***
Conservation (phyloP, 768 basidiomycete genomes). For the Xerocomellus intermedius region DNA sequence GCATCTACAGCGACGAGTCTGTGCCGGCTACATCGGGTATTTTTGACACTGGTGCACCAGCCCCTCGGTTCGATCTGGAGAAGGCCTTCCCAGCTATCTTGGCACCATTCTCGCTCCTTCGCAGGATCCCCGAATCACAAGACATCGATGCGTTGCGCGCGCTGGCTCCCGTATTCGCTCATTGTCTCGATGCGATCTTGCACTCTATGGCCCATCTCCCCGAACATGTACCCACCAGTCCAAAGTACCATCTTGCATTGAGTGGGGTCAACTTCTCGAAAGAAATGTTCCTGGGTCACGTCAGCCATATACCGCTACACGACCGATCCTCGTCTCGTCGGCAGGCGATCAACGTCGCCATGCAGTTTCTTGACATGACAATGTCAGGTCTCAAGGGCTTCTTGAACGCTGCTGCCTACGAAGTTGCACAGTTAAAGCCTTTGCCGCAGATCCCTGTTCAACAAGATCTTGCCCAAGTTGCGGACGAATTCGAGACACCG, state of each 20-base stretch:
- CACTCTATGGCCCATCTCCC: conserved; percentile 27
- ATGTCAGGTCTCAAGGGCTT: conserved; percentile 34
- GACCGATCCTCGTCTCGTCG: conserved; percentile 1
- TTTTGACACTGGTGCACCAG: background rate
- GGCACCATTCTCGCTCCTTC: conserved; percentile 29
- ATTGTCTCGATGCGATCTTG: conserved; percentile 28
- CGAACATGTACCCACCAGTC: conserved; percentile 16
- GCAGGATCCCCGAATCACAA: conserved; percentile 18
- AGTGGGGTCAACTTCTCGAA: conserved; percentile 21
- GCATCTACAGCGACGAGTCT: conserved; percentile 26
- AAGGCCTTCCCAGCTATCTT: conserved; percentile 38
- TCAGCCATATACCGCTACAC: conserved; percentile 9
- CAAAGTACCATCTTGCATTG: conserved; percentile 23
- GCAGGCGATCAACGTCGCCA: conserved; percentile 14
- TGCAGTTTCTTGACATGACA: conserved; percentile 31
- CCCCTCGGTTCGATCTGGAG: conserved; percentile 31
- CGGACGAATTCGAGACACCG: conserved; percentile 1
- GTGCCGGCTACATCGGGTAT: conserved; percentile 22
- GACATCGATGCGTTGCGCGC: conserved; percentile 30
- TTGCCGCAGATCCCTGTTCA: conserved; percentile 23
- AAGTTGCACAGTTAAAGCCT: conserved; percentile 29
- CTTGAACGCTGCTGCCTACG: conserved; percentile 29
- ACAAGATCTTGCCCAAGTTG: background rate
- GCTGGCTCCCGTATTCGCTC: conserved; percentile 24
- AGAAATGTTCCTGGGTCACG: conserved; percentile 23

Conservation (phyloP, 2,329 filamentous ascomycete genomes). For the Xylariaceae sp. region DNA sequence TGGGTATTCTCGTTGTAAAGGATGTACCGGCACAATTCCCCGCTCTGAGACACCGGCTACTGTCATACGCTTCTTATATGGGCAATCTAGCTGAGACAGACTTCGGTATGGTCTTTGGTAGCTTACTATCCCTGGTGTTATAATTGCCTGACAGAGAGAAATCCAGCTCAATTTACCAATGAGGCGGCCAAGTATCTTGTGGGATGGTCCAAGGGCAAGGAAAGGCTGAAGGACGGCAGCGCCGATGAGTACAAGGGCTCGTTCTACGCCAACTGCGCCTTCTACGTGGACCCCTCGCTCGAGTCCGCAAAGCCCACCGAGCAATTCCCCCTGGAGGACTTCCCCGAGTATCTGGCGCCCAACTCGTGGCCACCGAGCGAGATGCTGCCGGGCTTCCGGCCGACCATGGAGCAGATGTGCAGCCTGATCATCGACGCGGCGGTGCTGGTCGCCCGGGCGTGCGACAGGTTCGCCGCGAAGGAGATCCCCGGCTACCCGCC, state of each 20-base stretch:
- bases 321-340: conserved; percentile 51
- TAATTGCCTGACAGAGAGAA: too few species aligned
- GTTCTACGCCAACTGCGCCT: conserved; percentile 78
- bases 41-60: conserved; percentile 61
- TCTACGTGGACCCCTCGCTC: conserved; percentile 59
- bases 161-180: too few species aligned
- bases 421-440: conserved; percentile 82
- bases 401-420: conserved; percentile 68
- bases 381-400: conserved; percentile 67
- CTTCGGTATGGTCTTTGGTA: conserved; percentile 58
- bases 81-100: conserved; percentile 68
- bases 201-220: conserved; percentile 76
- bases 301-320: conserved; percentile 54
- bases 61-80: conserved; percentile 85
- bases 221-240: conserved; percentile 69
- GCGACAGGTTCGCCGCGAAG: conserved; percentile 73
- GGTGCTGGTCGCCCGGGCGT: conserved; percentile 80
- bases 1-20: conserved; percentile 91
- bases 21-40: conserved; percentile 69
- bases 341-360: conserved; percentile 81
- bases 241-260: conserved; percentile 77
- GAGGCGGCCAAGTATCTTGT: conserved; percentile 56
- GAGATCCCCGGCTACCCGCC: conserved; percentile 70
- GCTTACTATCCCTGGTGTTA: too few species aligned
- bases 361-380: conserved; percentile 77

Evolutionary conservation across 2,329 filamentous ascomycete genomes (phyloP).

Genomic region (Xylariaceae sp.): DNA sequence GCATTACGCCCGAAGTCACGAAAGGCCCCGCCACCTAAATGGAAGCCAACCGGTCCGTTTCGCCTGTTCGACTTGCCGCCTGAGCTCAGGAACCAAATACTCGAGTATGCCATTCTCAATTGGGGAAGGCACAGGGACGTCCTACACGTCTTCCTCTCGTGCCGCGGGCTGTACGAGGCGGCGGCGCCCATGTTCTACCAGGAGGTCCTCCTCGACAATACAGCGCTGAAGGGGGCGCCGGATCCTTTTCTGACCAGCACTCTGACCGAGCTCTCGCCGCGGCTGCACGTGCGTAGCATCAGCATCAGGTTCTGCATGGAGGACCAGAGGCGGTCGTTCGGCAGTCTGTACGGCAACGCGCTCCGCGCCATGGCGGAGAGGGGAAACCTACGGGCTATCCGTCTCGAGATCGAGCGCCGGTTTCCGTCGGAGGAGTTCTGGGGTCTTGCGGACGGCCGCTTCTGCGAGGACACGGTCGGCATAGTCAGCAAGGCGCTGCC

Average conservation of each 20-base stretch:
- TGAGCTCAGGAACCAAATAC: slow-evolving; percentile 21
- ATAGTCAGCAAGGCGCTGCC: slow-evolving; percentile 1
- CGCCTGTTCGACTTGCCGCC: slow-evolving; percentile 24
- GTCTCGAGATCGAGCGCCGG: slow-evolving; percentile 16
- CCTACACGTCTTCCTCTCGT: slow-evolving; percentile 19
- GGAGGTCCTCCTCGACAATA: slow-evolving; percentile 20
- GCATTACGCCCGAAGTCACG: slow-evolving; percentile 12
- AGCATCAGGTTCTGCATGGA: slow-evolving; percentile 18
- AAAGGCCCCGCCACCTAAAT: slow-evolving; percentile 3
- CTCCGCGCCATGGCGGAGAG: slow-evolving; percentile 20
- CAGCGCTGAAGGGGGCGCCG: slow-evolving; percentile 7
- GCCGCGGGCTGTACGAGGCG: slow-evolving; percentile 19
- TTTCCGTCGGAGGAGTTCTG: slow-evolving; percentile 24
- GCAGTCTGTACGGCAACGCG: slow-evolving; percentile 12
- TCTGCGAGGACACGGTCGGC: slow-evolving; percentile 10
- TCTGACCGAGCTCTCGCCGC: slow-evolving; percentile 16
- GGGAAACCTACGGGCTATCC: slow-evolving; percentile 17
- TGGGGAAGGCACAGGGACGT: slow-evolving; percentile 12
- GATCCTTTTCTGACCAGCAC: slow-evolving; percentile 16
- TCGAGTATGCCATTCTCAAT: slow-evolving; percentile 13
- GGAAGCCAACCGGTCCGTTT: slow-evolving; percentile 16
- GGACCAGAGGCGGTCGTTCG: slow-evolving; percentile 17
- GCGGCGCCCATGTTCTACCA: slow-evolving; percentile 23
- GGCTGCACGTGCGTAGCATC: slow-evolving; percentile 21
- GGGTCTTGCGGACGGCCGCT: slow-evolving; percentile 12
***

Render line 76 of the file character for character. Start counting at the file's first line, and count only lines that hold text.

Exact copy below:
- GGAAGCCAACCGGTCCGTTT: slow-evolving; percentile 16